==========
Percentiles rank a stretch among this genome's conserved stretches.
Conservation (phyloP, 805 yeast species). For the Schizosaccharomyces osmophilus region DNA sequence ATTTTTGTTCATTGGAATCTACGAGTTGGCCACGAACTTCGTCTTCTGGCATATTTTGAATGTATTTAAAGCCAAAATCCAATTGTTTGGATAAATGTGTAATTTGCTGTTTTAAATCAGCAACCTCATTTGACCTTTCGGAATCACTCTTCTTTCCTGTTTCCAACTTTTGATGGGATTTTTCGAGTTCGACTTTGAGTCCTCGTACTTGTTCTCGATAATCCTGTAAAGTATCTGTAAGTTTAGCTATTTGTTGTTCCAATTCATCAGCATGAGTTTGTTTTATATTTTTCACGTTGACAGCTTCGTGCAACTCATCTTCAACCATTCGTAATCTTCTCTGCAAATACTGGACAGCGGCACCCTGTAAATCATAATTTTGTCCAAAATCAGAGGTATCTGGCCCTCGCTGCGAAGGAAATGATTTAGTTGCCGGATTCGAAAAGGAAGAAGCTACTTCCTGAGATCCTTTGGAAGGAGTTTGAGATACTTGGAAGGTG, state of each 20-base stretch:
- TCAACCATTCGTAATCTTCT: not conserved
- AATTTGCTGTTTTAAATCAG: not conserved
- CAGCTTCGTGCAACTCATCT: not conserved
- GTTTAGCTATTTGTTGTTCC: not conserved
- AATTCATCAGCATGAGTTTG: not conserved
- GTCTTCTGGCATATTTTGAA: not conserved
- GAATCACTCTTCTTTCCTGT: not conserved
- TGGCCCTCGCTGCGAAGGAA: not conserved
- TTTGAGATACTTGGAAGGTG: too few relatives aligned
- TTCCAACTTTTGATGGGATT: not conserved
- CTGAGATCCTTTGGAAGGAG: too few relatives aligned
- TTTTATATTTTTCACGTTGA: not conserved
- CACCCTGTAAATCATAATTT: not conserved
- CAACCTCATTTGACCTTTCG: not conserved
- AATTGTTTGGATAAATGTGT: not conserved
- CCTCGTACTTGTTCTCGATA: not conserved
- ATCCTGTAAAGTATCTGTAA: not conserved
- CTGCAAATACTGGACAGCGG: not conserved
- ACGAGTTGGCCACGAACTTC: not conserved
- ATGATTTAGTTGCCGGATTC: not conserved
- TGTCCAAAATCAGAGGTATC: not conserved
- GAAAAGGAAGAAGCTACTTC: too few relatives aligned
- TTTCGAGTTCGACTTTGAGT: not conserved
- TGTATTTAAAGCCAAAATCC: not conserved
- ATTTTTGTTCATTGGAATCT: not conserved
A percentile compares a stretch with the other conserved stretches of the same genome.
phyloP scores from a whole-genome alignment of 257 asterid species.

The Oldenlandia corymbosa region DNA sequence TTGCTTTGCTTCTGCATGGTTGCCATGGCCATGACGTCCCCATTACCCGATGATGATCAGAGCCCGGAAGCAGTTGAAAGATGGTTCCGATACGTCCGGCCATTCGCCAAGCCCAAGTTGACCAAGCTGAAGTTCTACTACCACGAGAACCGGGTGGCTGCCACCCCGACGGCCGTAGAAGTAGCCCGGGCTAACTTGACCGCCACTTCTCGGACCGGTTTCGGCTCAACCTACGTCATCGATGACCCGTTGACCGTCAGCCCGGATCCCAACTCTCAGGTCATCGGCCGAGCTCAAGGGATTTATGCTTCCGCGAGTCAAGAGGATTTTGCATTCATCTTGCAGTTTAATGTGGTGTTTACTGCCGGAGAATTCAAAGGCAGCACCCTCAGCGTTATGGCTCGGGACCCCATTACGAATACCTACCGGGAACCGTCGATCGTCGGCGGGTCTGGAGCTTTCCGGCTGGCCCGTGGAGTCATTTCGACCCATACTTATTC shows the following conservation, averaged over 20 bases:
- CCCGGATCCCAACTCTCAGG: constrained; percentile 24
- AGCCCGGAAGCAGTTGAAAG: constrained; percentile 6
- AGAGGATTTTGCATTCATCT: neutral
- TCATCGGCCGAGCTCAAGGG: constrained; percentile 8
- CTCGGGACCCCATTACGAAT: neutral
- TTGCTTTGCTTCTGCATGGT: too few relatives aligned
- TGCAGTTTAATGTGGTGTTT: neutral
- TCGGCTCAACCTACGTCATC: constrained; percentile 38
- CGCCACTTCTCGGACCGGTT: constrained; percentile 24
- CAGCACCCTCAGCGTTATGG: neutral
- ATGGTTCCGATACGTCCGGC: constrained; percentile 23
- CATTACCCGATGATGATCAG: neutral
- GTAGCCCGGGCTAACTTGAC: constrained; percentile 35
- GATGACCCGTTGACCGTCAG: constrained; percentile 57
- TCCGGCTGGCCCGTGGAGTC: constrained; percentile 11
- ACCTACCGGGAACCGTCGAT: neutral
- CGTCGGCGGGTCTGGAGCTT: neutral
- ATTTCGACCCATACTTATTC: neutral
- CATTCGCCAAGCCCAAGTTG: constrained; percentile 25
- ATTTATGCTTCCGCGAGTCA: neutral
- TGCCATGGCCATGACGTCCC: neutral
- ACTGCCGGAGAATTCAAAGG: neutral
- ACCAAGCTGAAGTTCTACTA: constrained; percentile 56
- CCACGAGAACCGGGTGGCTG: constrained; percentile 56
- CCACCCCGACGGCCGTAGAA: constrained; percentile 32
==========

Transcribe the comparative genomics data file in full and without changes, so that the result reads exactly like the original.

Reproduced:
Percentiles rank a stretch among this genome's conserved stretches.
Conservation (phyloP, 805 yeast species). For the Schizosaccharomyces osmophilus region DNA sequence ATTTTTGTTCATTGGAATCTACGAGTTGGCCACGAACTTCGTCTTCTGGCATATTTTGAATGTATTTAAAGCCAAAATCCAATTGTTTGGATAAATGTGTAATTTGCTGTTTTAAATCAGCAACCTCATTTGACCTTTCGGAATCACTCTTCTTTCCTGTTTCCAACTTTTGATGGGATTTTTCGAGTTCGACTTTGAGTCCTCGTACTTGTTCTCGATAATCCTGTAAAGTATCTGTAAGTTTAGCTATTTGTTGTTCCAATTCATCAGCATGAGTTTGTTTTATATTTTTCACGTTGACAGCTTCGTGCAACTCATCTTCAACCATTCGTAATCTTCTCTGCAAATACTGGACAGCGGCACCCTGTAAATCATAATTTTGTCCAAAATCAGAGGTATCTGGCCCTCGCTGCGAAGGAAATGATTTAGTTGCCGGATTCGAAAAGGAAGAAGCTACTTCCTGAGATCCTTTGGAAGGAGTTTGAGATACTTGGAAGGTG, state of each 20-base stretch:
- TCAACCATTCGTAATCTTCT: not conserved
- AATTTGCTGTTTTAAATCAG: not conserved
- CAGCTTCGTGCAACTCATCT: not conserved
- GTTTAGCTATTTGTTGTTCC: not conserved
- AATTCATCAGCATGAGTTTG: not conserved
- GTCTTCTGGCATATTTTGAA: not conserved
- GAATCACTCTTCTTTCCTGT: not conserved
- TGGCCCTCGCTGCGAAGGAA: not conserved
- TTTGAGATACTTGGAAGGTG: too few relatives aligned
- TTCCAACTTTTGATGGGATT: not conserved
- CTGAGATCCTTTGGAAGGAG: too few relatives aligned
- TTTTATATTTTTCACGTTGA: not conserved
- CACCCTGTAAATCATAATTT: not conserved
- CAACCTCATTTGACCTTTCG: not conserved
- AATTGTTTGGATAAATGTGT: not conserved
- CCTCGTACTTGTTCTCGATA: not conserved
- ATCCTGTAAAGTATCTGTAA: not conserved
- CTGCAAATACTGGACAGCGG: not conserved
- ACGAGTTGGCCACGAACTTC: not conserved
- ATGATTTAGTTGCCGGATTC: not conserved
- TGTCCAAAATCAGAGGTATC: not conserved
- GAAAAGGAAGAAGCTACTTC: too few relatives aligned
- TTTCGAGTTCGACTTTGAGT: not conserved
- TGTATTTAAAGCCAAAATCC: not conserved
- ATTTTTGTTCATTGGAATCT: not conserved
A percentile compares a stretch with the other conserved stretches of the same genome.
phyloP scores from a whole-genome alignment of 257 asterid species.

The Oldenlandia corymbosa region DNA sequence TTGCTTTGCTTCTGCATGGTTGCCATGGCCATGACGTCCCCATTACCCGATGATGATCAGAGCCCGGAAGCAGTTGAAAGATGGTTCCGATACGTCCGGCCATTCGCCAAGCCCAAGTTGACCAAGCTGAAGTTCTACTACCACGAGAACCGGGTGGCTGCCACCCCGACGGCCGTAGAAGTAGCCCGGGCTAACTTGACCGCCACTTCTCGGACCGGTTTCGGCTCAACCTACGTCATCGATGACCCGTTGACCGTCAGCCCGGATCCCAACTCTCAGGTCATCGGCCGAGCTCAAGGGATTTATGCTTCCGCGAGTCAAGAGGATTTTGCATTCATCTTGCAGTTTAATGTGGTGTTTACTGCCGGAGAATTCAAAGGCAGCACCCTCAGCGTTATGGCTCGGGACCCCATTACGAATACCTACCGGGAACCGTCGATCGTCGGCGGGTCTGGAGCTTTCCGGCTGGCCCGTGGAGTCATTTCGACCCATACTTATTC shows the following conservation, averaged over 20 bases:
- CCCGGATCCCAACTCTCAGG: constrained; percentile 24
- AGCCCGGAAGCAGTTGAAAG: constrained; percentile 6
- AGAGGATTTTGCATTCATCT: neutral
- TCATCGGCCGAGCTCAAGGG: constrained; percentile 8
- CTCGGGACCCCATTACGAAT: neutral
- TTGCTTTGCTTCTGCATGGT: too few relatives aligned
- TGCAGTTTAATGTGGTGTTT: neutral
- TCGGCTCAACCTACGTCATC: constrained; percentile 38
- CGCCACTTCTCGGACCGGTT: constrained; percentile 24
- CAGCACCCTCAGCGTTATGG: neutral
- ATGGTTCCGATACGTCCGGC: constrained; percentile 23
- CATTACCCGATGATGATCAG: neutral
- GTAGCCCGGGCTAACTTGAC: constrained; percentile 35
- GATGACCCGTTGACCGTCAG: constrained; percentile 57
- TCCGGCTGGCCCGTGGAGTC: constrained; percentile 11
- ACCTACCGGGAACCGTCGAT: neutral
- CGTCGGCGGGTCTGGAGCTT: neutral
- ATTTCGACCCATACTTATTC: neutral
- CATTCGCCAAGCCCAAGTTG: constrained; percentile 25
- ATTTATGCTTCCGCGAGTCA: neutral
- TGCCATGGCCATGACGTCCC: neutral
- ACTGCCGGAGAATTCAAAGG: neutral
- ACCAAGCTGAAGTTCTACTA: constrained; percentile 56
- CCACGAGAACCGGGTGGCTG: constrained; percentile 56
- CCACCCCGACGGCCGTAGAA: constrained; percentile 32